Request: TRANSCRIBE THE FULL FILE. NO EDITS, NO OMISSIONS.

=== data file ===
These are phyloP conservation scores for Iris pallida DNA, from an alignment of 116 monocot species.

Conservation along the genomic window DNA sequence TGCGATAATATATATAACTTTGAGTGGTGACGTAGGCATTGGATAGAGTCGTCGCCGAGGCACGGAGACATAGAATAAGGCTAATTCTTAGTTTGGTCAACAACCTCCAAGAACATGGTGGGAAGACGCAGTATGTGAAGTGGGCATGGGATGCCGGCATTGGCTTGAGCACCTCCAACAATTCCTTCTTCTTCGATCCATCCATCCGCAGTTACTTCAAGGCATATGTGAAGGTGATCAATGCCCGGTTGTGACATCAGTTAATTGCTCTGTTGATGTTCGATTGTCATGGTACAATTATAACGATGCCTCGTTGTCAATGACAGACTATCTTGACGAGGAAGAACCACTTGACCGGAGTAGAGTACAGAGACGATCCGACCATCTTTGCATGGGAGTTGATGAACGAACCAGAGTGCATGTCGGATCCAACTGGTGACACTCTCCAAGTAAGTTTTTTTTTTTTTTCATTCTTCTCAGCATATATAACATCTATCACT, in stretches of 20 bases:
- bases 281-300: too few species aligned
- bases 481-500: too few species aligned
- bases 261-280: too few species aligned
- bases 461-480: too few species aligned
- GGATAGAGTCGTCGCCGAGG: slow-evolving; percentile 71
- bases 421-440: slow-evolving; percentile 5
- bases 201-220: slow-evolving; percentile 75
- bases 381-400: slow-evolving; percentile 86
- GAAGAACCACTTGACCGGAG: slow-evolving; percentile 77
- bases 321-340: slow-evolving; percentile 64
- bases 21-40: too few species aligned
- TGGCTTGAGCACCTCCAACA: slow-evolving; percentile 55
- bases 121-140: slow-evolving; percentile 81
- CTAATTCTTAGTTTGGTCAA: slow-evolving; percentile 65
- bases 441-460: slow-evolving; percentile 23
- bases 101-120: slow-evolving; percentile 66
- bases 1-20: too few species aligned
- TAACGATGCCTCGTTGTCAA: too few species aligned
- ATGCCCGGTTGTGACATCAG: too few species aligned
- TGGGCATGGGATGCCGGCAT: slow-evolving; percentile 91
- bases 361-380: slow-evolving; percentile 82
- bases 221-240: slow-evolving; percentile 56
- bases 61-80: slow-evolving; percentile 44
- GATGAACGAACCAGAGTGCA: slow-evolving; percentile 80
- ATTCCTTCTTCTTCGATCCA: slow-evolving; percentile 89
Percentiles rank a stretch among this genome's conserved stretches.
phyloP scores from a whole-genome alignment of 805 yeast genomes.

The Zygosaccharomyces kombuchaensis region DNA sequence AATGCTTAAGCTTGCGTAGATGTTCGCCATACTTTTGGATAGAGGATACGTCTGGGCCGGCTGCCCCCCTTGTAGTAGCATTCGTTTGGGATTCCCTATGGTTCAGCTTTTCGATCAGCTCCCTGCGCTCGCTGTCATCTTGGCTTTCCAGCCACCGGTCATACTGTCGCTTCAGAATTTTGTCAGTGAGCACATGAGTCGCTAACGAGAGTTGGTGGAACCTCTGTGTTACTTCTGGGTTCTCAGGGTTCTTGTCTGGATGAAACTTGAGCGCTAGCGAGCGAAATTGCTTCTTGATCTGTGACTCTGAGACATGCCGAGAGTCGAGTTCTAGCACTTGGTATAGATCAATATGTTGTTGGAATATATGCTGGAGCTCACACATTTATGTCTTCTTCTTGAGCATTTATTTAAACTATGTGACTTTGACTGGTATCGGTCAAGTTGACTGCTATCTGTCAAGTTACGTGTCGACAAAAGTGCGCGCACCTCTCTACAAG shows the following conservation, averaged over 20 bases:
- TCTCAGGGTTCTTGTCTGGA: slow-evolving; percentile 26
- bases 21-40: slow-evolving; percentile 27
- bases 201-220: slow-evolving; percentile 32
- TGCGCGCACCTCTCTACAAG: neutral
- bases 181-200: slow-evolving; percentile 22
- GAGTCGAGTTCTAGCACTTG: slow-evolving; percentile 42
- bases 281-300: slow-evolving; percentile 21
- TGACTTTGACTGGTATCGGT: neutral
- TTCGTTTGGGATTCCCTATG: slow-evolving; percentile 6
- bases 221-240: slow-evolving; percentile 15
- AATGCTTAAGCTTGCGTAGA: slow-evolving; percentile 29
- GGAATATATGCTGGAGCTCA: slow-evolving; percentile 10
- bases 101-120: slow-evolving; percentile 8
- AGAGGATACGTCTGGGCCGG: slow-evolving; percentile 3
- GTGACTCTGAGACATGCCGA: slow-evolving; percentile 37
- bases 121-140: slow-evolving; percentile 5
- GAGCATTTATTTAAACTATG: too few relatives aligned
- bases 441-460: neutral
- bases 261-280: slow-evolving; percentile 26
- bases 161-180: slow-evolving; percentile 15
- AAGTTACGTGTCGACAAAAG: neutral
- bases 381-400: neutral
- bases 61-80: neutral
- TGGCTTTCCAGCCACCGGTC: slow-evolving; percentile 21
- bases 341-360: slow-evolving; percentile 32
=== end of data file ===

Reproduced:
These are phyloP conservation scores for Iris pallida DNA, from an alignment of 116 monocot species.

Conservation along the genomic window DNA sequence TGCGATAATATATATAACTTTGAGTGGTGACGTAGGCATTGGATAGAGTCGTCGCCGAGGCACGGAGACATAGAATAAGGCTAATTCTTAGTTTGGTCAACAACCTCCAAGAACATGGTGGGAAGACGCAGTATGTGAAGTGGGCATGGGATGCCGGCATTGGCTTGAGCACCTCCAACAATTCCTTCTTCTTCGATCCATCCATCCGCAGTTACTTCAAGGCATATGTGAAGGTGATCAATGCCCGGTTGTGACATCAGTTAATTGCTCTGTTGATGTTCGATTGTCATGGTACAATTATAACGATGCCTCGTTGTCAATGACAGACTATCTTGACGAGGAAGAACCACTTGACCGGAGTAGAGTACAGAGACGATCCGACCATCTTTGCATGGGAGTTGATGAACGAACCAGAGTGCATGTCGGATCCAACTGGTGACACTCTCCAAGTAAGTTTTTTTTTTTTTTCATTCTTCTCAGCATATATAACATCTATCACT, in stretches of 20 bases:
- bases 281-300: too few species aligned
- bases 481-500: too few species aligned
- bases 261-280: too few species aligned
- bases 461-480: too few species aligned
- GGATAGAGTCGTCGCCGAGG: slow-evolving; percentile 71
- bases 421-440: slow-evolving; percentile 5
- bases 201-220: slow-evolving; percentile 75
- bases 381-400: slow-evolving; percentile 86
- GAAGAACCACTTGACCGGAG: slow-evolving; percentile 77
- bases 321-340: slow-evolving; percentile 64
- bases 21-40: too few species aligned
- TGGCTTGAGCACCTCCAACA: slow-evolving; percentile 55
- bases 121-140: slow-evolving; percentile 81
- CTAATTCTTAGTTTGGTCAA: slow-evolving; percentile 65
- bases 441-460: slow-evolving; percentile 23
- bases 101-120: slow-evolving; percentile 66
- bases 1-20: too few species aligned
- TAACGATGCCTCGTTGTCAA: too few species aligned
- ATGCCCGGTTGTGACATCAG: too few species aligned
- TGGGCATGGGATGCCGGCAT: slow-evolving; percentile 91
- bases 361-380: slow-evolving; percentile 82
- bases 221-240: slow-evolving; percentile 56
- bases 61-80: slow-evolving; percentile 44
- GATGAACGAACCAGAGTGCA: slow-evolving; percentile 80
- ATTCCTTCTTCTTCGATCCA: slow-evolving; percentile 89
Percentiles rank a stretch among this genome's conserved stretches.
phyloP scores from a whole-genome alignment of 805 yeast genomes.

The Zygosaccharomyces kombuchaensis region DNA sequence AATGCTTAAGCTTGCGTAGATGTTCGCCATACTTTTGGATAGAGGATACGTCTGGGCCGGCTGCCCCCCTTGTAGTAGCATTCGTTTGGGATTCCCTATGGTTCAGCTTTTCGATCAGCTCCCTGCGCTCGCTGTCATCTTGGCTTTCCAGCCACCGGTCATACTGTCGCTTCAGAATTTTGTCAGTGAGCACATGAGTCGCTAACGAGAGTTGGTGGAACCTCTGTGTTACTTCTGGGTTCTCAGGGTTCTTGTCTGGATGAAACTTGAGCGCTAGCGAGCGAAATTGCTTCTTGATCTGTGACTCTGAGACATGCCGAGAGTCGAGTTCTAGCACTTGGTATAGATCAATATGTTGTTGGAATATATGCTGGAGCTCACACATTTATGTCTTCTTCTTGAGCATTTATTTAAACTATGTGACTTTGACTGGTATCGGTCAAGTTGACTGCTATCTGTCAAGTTACGTGTCGACAAAAGTGCGCGCACCTCTCTACAAG shows the following conservation, averaged over 20 bases:
- TCTCAGGGTTCTTGTCTGGA: slow-evolving; percentile 26
- bases 21-40: slow-evolving; percentile 27
- bases 201-220: slow-evolving; percentile 32
- TGCGCGCACCTCTCTACAAG: neutral
- bases 181-200: slow-evolving; percentile 22
- GAGTCGAGTTCTAGCACTTG: slow-evolving; percentile 42
- bases 281-300: slow-evolving; percentile 21
- TGACTTTGACTGGTATCGGT: neutral
- TTCGTTTGGGATTCCCTATG: slow-evolving; percentile 6
- bases 221-240: slow-evolving; percentile 15
- AATGCTTAAGCTTGCGTAGA: slow-evolving; percentile 29
- GGAATATATGCTGGAGCTCA: slow-evolving; percentile 10
- bases 101-120: slow-evolving; percentile 8
- AGAGGATACGTCTGGGCCGG: slow-evolving; percentile 3
- GTGACTCTGAGACATGCCGA: slow-evolving; percentile 37
- bases 121-140: slow-evolving; percentile 5
- GAGCATTTATTTAAACTATG: too few relatives aligned
- bases 441-460: neutral
- bases 261-280: slow-evolving; percentile 26
- bases 161-180: slow-evolving; percentile 15
- AAGTTACGTGTCGACAAAAG: neutral
- bases 381-400: neutral
- bases 61-80: neutral
- TGGCTTTCCAGCCACCGGTC: slow-evolving; percentile 21
- bases 341-360: slow-evolving; percentile 32